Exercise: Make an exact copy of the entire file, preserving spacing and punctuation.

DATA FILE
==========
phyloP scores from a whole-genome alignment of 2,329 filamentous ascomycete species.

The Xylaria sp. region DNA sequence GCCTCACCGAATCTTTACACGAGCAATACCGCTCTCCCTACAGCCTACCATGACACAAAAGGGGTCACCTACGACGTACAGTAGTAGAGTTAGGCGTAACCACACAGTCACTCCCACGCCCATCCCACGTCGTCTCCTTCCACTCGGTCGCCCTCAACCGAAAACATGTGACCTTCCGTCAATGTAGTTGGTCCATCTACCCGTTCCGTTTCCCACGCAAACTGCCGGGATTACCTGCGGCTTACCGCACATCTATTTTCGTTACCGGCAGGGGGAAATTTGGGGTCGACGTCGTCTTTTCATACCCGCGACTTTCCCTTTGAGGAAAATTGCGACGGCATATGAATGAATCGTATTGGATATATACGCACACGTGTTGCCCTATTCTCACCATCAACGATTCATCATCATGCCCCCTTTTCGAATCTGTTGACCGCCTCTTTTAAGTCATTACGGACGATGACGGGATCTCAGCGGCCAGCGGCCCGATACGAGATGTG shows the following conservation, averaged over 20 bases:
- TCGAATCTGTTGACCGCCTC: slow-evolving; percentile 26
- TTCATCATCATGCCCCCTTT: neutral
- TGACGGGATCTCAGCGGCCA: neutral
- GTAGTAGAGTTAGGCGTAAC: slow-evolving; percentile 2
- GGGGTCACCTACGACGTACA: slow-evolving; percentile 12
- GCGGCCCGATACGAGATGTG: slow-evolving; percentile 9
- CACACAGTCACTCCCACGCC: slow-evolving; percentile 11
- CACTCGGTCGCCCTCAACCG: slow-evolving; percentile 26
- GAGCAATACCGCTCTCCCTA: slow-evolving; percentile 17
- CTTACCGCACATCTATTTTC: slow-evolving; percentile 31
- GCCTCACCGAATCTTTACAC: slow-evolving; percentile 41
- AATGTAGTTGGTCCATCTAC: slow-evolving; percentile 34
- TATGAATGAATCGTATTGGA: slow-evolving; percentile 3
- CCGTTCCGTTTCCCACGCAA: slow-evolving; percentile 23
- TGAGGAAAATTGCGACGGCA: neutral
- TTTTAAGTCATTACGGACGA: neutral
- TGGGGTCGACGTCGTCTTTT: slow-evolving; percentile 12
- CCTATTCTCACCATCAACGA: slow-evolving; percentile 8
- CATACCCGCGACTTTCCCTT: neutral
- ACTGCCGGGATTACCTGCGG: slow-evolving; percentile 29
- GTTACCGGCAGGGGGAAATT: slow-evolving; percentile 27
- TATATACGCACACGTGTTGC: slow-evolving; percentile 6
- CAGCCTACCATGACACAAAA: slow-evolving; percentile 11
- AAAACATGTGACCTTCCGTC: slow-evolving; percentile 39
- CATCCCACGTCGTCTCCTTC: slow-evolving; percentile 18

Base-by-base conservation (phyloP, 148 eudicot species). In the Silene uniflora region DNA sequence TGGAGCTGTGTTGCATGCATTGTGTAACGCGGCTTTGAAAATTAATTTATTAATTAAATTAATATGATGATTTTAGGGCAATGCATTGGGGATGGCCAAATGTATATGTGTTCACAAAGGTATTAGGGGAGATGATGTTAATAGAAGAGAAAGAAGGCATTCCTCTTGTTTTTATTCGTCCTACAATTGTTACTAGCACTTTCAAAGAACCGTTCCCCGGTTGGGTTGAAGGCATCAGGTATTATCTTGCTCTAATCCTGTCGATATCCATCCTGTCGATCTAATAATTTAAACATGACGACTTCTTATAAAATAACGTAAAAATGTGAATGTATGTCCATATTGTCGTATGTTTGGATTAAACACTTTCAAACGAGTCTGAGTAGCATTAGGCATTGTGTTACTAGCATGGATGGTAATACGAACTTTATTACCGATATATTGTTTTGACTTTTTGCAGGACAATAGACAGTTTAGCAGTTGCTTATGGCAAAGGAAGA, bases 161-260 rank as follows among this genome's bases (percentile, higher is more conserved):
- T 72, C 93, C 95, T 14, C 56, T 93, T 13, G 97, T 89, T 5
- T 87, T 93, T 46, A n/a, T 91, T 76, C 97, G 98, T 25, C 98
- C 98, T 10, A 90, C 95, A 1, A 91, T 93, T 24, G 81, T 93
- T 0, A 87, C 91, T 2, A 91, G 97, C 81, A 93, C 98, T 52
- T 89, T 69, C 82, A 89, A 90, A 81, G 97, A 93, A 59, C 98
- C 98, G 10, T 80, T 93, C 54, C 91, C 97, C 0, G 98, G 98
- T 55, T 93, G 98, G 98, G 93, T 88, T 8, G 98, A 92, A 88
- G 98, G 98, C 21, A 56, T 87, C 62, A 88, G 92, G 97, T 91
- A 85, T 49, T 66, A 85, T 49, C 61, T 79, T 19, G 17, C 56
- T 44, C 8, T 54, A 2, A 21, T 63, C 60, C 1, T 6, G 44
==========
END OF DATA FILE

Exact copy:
phyloP scores from a whole-genome alignment of 2,329 filamentous ascomycete species.

The Xylaria sp. region DNA sequence GCCTCACCGAATCTTTACACGAGCAATACCGCTCTCCCTACAGCCTACCATGACACAAAAGGGGTCACCTACGACGTACAGTAGTAGAGTTAGGCGTAACCACACAGTCACTCCCACGCCCATCCCACGTCGTCTCCTTCCACTCGGTCGCCCTCAACCGAAAACATGTGACCTTCCGTCAATGTAGTTGGTCCATCTACCCGTTCCGTTTCCCACGCAAACTGCCGGGATTACCTGCGGCTTACCGCACATCTATTTTCGTTACCGGCAGGGGGAAATTTGGGGTCGACGTCGTCTTTTCATACCCGCGACTTTCCCTTTGAGGAAAATTGCGACGGCATATGAATGAATCGTATTGGATATATACGCACACGTGTTGCCCTATTCTCACCATCAACGATTCATCATCATGCCCCCTTTTCGAATCTGTTGACCGCCTCTTTTAAGTCATTACGGACGATGACGGGATCTCAGCGGCCAGCGGCCCGATACGAGATGTG shows the following conservation, averaged over 20 bases:
- TCGAATCTGTTGACCGCCTC: slow-evolving; percentile 26
- TTCATCATCATGCCCCCTTT: neutral
- TGACGGGATCTCAGCGGCCA: neutral
- GTAGTAGAGTTAGGCGTAAC: slow-evolving; percentile 2
- GGGGTCACCTACGACGTACA: slow-evolving; percentile 12
- GCGGCCCGATACGAGATGTG: slow-evolving; percentile 9
- CACACAGTCACTCCCACGCC: slow-evolving; percentile 11
- CACTCGGTCGCCCTCAACCG: slow-evolving; percentile 26
- GAGCAATACCGCTCTCCCTA: slow-evolving; percentile 17
- CTTACCGCACATCTATTTTC: slow-evolving; percentile 31
- GCCTCACCGAATCTTTACAC: slow-evolving; percentile 41
- AATGTAGTTGGTCCATCTAC: slow-evolving; percentile 34
- TATGAATGAATCGTATTGGA: slow-evolving; percentile 3
- CCGTTCCGTTTCCCACGCAA: slow-evolving; percentile 23
- TGAGGAAAATTGCGACGGCA: neutral
- TTTTAAGTCATTACGGACGA: neutral
- TGGGGTCGACGTCGTCTTTT: slow-evolving; percentile 12
- CCTATTCTCACCATCAACGA: slow-evolving; percentile 8
- CATACCCGCGACTTTCCCTT: neutral
- ACTGCCGGGATTACCTGCGG: slow-evolving; percentile 29
- GTTACCGGCAGGGGGAAATT: slow-evolving; percentile 27
- TATATACGCACACGTGTTGC: slow-evolving; percentile 6
- CAGCCTACCATGACACAAAA: slow-evolving; percentile 11
- AAAACATGTGACCTTCCGTC: slow-evolving; percentile 39
- CATCCCACGTCGTCTCCTTC: slow-evolving; percentile 18

Base-by-base conservation (phyloP, 148 eudicot species). In the Silene uniflora region DNA sequence TGGAGCTGTGTTGCATGCATTGTGTAACGCGGCTTTGAAAATTAATTTATTAATTAAATTAATATGATGATTTTAGGGCAATGCATTGGGGATGGCCAAATGTATATGTGTTCACAAAGGTATTAGGGGAGATGATGTTAATAGAAGAGAAAGAAGGCATTCCTCTTGTTTTTATTCGTCCTACAATTGTTACTAGCACTTTCAAAGAACCGTTCCCCGGTTGGGTTGAAGGCATCAGGTATTATCTTGCTCTAATCCTGTCGATATCCATCCTGTCGATCTAATAATTTAAACATGACGACTTCTTATAAAATAACGTAAAAATGTGAATGTATGTCCATATTGTCGTATGTTTGGATTAAACACTTTCAAACGAGTCTGAGTAGCATTAGGCATTGTGTTACTAGCATGGATGGTAATACGAACTTTATTACCGATATATTGTTTTGACTTTTTGCAGGACAATAGACAGTTTAGCAGTTGCTTATGGCAAAGGAAGA, bases 161-260 rank as follows among this genome's bases (percentile, higher is more conserved):
- T 72, C 93, C 95, T 14, C 56, T 93, T 13, G 97, T 89, T 5
- T 87, T 93, T 46, A n/a, T 91, T 76, C 97, G 98, T 25, C 98
- C 98, T 10, A 90, C 95, A 1, A 91, T 93, T 24, G 81, T 93
- T 0, A 87, C 91, T 2, A 91, G 97, C 81, A 93, C 98, T 52
- T 89, T 69, C 82, A 89, A 90, A 81, G 97, A 93, A 59, C 98
- C 98, G 10, T 80, T 93, C 54, C 91, C 97, C 0, G 98, G 98
- T 55, T 93, G 98, G 98, G 93, T 88, T 8, G 98, A 92, A 88
- G 98, G 98, C 21, A 56, T 87, C 62, A 88, G 92, G 97, T 91
- A 85, T 49, T 66, A 85, T 49, C 61, T 79, T 19, G 17, C 56
- T 44, C 8, T 54, A 2, A 21, T 63, C 60, C 1, T 6, G 44